Players to look forward to for the world cup – Team England

Joseph Root (Joe Root):

In the last three years, England’s batting has improved immensely and it’s thanks to their captain Joseph Edward Root. The 28-year-old batsman has shown his mettle not only with his Yorkshire County team but also for the national team in all three formats. Root’s recent success against Sri Lanka as Captain definitely puts England in a strong position prior to the 2019 World Cup and we wouldn’t be surprised to see them march their way to the playoffs without breaking a sweat. With an average of just over 50, and a healthy strike rate of 86.7 he will be key to the English team in the World Cup. Root will also be looking forward to the competition as he will have somewhat of a home advantage going in.

Source: espncricinfo

Ben Stokes

Having played for over a decade, the left-handed batsman, right-armed bowler Ben Stokes is clearly an important piece in the English team for the World Cup. Stokes’ combative nature, allied to his powerful frame and outrageous talent, lifted a somewhat diffident England side to another level. Capable of turning games with his batting, his bowling and in the field, the expectations off Stokes are huge! Going into 2019, a year containing an Ashes series and a World Cup, he looks to be a player at the peak of his powers who has finally understood the level of sacrifice and discipline required to coax the best out of his undoubted talent.

Source: espncricinfo

Jason Roy

For Jason Roy, a Surrey opener of dashing disposition, an adventurous change of emphasis was ideal. His maiden ODI ton had come before the World Cup, against Pakistan in Dubai, but it was in 2016 under the leadership of Eoin Morgan, adamant that England must play free-spirited cricket, that Roy found his voice, making two ODI hundreds against Sri Lanka in England, the second of them – a career-best 162, the second highest ODI score made at the time by an England batsman – coming in front of his adoring home crowd at The Oval. Roy’s obvious ability in the shorter formats led to him twice winning T20 contracts in the Bangladesh Premier League but he struggled to build on a quietly impressive role in Surrey’s 2011 promotion campaign when he made his maiden first-class hundred. In 2013, he made two YB40 centuries – doubling his List A tally – but struggled badly in Championship cricket, scoring just 49 runs in seven innings. It was in 2014 that Roy made the leap from a prodigiously talented but erratic young cricketer to a consistent match-winner. The transformation was particularly evident in the NatWest T20 Blast, where he struck 677 runs at 48.35 apiece – the highest tally in the competition. He had failed to pass 20 in nine ODI innings and was eventually dropped from England’s Champions Trophy side, but his form rebounded with 84 and 96 in late-September ODIs against West Indies.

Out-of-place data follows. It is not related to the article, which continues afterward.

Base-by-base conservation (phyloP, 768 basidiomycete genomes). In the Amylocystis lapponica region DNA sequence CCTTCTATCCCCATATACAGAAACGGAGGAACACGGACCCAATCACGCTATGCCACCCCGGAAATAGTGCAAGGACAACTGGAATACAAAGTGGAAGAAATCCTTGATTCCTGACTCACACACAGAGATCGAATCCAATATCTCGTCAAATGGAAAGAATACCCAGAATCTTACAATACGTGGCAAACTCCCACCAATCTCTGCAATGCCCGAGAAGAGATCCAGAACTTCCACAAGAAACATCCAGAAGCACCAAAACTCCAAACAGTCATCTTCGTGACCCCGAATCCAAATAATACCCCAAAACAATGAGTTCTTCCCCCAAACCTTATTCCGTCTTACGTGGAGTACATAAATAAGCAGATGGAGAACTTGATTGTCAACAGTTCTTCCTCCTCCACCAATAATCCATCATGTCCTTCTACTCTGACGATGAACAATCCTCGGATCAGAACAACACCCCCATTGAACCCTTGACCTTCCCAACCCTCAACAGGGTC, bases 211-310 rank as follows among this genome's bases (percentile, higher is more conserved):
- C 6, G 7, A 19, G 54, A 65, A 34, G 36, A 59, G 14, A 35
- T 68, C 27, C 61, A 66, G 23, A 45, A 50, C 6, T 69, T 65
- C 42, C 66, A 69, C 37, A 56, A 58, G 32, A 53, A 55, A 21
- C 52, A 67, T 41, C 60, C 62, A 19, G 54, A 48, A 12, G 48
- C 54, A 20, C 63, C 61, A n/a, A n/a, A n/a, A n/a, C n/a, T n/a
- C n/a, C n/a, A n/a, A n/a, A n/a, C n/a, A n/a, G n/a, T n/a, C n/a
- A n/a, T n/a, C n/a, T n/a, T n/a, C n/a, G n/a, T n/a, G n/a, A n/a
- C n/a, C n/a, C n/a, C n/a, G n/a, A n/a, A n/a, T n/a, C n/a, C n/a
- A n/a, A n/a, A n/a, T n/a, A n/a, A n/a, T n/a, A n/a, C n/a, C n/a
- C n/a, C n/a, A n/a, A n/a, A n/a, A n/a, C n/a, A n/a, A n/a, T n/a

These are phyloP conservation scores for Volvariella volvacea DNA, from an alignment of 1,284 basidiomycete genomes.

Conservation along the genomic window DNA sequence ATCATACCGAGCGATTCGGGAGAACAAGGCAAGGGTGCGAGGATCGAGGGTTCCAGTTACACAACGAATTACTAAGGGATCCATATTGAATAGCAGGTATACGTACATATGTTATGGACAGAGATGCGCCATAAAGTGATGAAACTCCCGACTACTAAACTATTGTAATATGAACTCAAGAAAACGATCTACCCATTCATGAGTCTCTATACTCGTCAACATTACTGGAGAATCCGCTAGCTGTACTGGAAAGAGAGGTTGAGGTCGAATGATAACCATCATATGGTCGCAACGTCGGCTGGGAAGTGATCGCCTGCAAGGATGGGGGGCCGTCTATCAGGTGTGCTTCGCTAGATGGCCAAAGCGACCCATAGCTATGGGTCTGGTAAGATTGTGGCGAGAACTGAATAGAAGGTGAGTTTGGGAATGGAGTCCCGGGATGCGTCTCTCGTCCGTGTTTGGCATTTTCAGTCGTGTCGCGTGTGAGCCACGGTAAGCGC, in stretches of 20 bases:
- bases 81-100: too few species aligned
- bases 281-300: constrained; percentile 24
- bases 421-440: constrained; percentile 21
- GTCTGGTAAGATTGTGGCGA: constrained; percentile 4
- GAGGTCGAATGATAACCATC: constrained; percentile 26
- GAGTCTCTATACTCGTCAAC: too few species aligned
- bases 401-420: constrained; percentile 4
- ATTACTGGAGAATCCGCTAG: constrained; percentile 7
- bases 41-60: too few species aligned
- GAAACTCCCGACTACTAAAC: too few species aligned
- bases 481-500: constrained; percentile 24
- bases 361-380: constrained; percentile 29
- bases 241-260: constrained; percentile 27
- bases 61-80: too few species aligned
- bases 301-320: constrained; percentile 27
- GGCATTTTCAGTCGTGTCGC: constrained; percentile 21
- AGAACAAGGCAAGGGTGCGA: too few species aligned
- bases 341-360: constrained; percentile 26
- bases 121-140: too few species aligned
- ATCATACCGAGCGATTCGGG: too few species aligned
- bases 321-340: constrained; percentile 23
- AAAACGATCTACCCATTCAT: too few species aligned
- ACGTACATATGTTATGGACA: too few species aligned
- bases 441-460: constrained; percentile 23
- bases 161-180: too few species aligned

Those crowd-pleasing innings came along less often than England would have hoped, keeping his average not far above 30, but when they came they were spectacular, communicating the devil-may-care approach of an exciting England side that found itself top of the ODI rankings a year or so before contesting the World Cup on home soil. Let’s hope that the England side has some promising strategies to remain the favourites this year too.

 

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